Saturday, March 24, 2012

Vijay Mallya's looking at TINA to save Kingfisher Airlines

Kingfisher Airlines chairman Vijay Mallya speaks to the media after a meeting with EK Bharat Bhushan, director general of civil aviation, on Tuesday. The DGCA had summoned Mallya after Kingfisher again reneged on its revival plan.

When Vijay Mallya entered the office of the Directorate General of Civil Aviation, the country's aviation regulator, in New Delhi last Tuesday, his face was the picture of stress, his steps slow and shoulders drooped. Taken together, those signs told the story of his crisis-racked airline.

The DGCA had summoned Mallya, chairman of Kingfisher Airlines, asking for an explanation on the state of the carrier, which these past few months has become synonymous with scores of flight cancellations, a pile of debts and frozen bank accounts. The threat of losing the permit to fly hung heavily in the air.

When Mallya emerged after nearly two hours, he managed to smile through the impromptu press conference forced on him by a waiting phalanx of journalists. There was no move to cancel Kingfisher's operating licence. The liquor baron had managed yet another reprieve from the authorities, or so it seemed.

What was unsaid that day was that Vijay Mallya had assured authorities that he will make an announcement crucial to its future on March 27, according to a senior government official familiar with the matter.

Make-Or-Break Time

The announcement could be related to the infusion of equity or entry of a strategic investor, the official said. If a credible plan was not presented by then, the authorities could "pull the plug" on Kingfisher, the official added.

A Kingfisher spokesman has denied that Mallya had given any commitment about a date.

But truth be told, Kingfisher is fast running out of time and ideas as the patience of authorities wears thin. On Tuesday, civil aviation minister Ajit Singh put the onus of revival squarely on Mallya, holding out the prospect of legal action if Kingfisher fails to clear dues and taxes.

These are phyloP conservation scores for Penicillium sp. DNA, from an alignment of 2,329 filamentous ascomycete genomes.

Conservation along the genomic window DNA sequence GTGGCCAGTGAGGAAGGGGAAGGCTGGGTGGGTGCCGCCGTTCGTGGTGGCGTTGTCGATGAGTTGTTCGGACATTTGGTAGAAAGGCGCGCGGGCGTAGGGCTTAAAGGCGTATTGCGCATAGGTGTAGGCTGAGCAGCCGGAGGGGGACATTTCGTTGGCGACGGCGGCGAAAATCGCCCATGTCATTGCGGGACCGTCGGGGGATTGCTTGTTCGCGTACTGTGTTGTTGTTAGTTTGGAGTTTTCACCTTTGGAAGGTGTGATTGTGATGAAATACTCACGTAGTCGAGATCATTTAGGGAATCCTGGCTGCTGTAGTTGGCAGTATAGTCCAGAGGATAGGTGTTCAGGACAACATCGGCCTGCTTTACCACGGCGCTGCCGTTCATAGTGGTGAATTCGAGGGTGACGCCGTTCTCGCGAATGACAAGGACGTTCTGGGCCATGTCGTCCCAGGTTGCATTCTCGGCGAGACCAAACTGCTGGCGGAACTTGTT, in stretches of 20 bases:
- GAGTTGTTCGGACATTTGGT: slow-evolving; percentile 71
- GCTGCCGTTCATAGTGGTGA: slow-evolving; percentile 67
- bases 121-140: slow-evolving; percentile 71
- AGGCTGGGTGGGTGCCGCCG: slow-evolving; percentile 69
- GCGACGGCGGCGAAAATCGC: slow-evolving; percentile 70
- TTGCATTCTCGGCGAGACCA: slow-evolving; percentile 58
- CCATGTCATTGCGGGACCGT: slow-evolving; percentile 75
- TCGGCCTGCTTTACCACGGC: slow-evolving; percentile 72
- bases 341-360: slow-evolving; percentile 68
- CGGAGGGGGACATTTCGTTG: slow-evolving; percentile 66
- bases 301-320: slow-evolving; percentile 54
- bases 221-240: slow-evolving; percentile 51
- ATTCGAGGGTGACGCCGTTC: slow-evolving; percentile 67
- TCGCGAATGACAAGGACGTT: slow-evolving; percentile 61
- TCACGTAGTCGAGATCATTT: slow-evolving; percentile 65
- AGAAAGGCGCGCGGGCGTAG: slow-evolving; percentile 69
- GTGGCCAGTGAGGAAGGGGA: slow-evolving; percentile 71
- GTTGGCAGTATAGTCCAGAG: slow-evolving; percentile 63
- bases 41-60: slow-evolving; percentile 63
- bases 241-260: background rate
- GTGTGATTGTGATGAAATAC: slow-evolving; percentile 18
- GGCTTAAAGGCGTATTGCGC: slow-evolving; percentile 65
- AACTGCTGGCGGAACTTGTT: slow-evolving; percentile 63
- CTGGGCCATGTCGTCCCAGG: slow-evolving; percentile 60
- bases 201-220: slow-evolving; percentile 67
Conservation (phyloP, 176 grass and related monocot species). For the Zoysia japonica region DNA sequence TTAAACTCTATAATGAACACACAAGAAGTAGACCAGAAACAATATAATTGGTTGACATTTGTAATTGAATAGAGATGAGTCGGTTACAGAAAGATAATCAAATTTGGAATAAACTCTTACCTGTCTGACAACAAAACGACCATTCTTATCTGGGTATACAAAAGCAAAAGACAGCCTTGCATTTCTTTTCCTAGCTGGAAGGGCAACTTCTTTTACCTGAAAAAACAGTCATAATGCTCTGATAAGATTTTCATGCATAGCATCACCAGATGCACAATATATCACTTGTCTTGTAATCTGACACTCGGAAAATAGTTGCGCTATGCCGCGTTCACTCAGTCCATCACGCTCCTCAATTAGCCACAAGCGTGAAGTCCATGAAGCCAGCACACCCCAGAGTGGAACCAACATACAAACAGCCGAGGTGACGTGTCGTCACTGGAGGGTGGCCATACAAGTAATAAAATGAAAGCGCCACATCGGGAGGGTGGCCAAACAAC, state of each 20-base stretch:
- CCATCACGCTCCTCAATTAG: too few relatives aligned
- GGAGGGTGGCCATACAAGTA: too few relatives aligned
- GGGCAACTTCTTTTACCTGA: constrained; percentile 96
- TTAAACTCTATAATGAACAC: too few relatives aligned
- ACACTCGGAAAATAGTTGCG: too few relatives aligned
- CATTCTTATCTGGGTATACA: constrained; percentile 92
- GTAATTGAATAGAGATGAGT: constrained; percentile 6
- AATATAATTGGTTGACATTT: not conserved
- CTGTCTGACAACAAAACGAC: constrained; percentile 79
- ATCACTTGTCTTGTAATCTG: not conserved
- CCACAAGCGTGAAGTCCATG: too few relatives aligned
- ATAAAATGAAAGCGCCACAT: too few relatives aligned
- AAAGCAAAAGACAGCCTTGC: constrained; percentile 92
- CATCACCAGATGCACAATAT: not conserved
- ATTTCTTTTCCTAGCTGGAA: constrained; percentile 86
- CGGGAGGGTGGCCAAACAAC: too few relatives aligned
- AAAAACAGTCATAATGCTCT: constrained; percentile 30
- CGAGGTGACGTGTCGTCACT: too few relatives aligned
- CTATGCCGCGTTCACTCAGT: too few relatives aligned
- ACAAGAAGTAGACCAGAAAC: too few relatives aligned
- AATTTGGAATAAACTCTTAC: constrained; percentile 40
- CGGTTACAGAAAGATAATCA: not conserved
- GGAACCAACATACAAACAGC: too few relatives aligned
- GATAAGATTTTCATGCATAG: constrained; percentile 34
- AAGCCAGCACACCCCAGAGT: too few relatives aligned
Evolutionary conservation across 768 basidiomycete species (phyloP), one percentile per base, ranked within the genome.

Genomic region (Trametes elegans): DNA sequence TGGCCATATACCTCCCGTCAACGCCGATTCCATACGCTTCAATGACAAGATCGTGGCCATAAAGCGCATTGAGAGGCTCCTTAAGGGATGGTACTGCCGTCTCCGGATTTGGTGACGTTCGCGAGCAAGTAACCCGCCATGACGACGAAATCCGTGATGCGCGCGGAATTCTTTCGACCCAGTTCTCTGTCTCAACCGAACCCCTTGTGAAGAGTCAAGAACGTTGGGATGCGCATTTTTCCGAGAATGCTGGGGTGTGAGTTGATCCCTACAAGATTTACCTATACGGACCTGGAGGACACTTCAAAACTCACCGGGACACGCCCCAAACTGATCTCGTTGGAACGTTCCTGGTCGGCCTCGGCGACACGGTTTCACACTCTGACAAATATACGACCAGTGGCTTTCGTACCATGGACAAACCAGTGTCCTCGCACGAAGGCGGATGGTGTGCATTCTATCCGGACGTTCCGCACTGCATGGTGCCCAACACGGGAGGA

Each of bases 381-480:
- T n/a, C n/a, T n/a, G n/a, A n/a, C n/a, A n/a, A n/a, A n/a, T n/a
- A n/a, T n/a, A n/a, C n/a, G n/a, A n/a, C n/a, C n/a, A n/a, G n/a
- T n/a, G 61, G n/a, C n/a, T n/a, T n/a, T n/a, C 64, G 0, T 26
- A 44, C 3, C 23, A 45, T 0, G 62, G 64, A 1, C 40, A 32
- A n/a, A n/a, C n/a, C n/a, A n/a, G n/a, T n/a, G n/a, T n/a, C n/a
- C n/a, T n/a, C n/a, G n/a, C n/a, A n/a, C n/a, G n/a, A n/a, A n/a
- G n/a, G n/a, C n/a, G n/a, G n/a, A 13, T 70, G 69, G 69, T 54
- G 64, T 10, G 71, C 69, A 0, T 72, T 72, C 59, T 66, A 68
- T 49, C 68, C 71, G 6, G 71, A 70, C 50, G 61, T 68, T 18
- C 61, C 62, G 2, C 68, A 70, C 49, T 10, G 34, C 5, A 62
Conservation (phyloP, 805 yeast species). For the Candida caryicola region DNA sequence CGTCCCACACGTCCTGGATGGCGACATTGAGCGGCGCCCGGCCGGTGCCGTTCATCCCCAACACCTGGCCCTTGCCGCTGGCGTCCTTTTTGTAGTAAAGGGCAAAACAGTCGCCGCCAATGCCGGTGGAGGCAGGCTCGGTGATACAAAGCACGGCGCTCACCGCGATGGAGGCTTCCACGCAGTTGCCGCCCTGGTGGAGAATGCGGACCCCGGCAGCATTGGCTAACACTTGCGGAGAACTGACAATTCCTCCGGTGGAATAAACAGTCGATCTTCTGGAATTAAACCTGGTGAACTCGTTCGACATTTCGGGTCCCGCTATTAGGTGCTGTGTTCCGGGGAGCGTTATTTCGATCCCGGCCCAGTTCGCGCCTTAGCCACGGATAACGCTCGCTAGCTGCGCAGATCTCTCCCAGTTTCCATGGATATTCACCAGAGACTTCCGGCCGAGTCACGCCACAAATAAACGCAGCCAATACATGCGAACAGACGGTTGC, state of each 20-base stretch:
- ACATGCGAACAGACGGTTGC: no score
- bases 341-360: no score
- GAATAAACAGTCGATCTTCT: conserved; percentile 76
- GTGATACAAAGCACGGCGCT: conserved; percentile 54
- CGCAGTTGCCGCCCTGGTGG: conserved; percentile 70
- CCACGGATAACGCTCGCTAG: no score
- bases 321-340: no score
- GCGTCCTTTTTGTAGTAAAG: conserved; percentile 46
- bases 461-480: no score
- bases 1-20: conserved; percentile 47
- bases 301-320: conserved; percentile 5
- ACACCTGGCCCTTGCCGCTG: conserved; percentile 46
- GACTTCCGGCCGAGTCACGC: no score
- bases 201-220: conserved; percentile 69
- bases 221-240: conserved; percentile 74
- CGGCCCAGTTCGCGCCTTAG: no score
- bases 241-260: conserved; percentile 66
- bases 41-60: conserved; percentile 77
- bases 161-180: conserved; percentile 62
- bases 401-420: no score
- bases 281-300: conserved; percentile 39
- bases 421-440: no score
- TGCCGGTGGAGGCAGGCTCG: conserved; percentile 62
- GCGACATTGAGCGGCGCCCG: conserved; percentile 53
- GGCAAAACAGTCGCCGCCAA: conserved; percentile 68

Financial analysts and industry experts say the government will be forced to act if the airline fails to come up with a revival plan quickly. An ICICI Direct report earlier this month said the promoter will either have to infuse significant funds into the company or bring in strategic partners with infrastructure for ATF (jet fuel) import or some foreign carriers to survive.

To say Kingfisher is in dire need for cash is to put it mildly. It has accumulated a total debt of Rs 7,057 crore and losses of about Rs 6,000 crore. The airline's bosses have repeatedly assured that talks are on with potential investors, but no name has arrived on the scene. Mallya again said on Tuesday that Kingfisher was working on several recapitalisation initiatives.

Kishor Ostwal, chairman of CNI Research in Mumbai, said Kingfisher needs an equity infusion of at least $300 million immediately. "That is the only option before the airline."

Investment by a foreign airline looks unlikely because the government is yet to clear the proposal and no airline would be interested given Kingfisher's poor state, according to Ostwal. So Mallya would have to sell stake in one of his companies in the liquor business and pump the money into Kingfisher, he says.

Safety Issues

In any case, Mallya must come up with a rescue act and soon, according to analysts. Already, the government has hardened its stance against Kingfisher after criticism that authorities have failed to act despite the airline reneging on promises repeatedly.

Mohan Ranganathan, a former pilot and air safety consultant, said the DGCA is not enforcing rules. "Scheduled carriers cannot be cancelling flights the way Kingfisher has been. Earlier, Kingfisher executives applied for a full schedule although DGCA officials knew that it had only 28 planes in possession." (Kingfisher earlier had 64 planes; the rest were grounded or confiscated by aircraft leasing companies).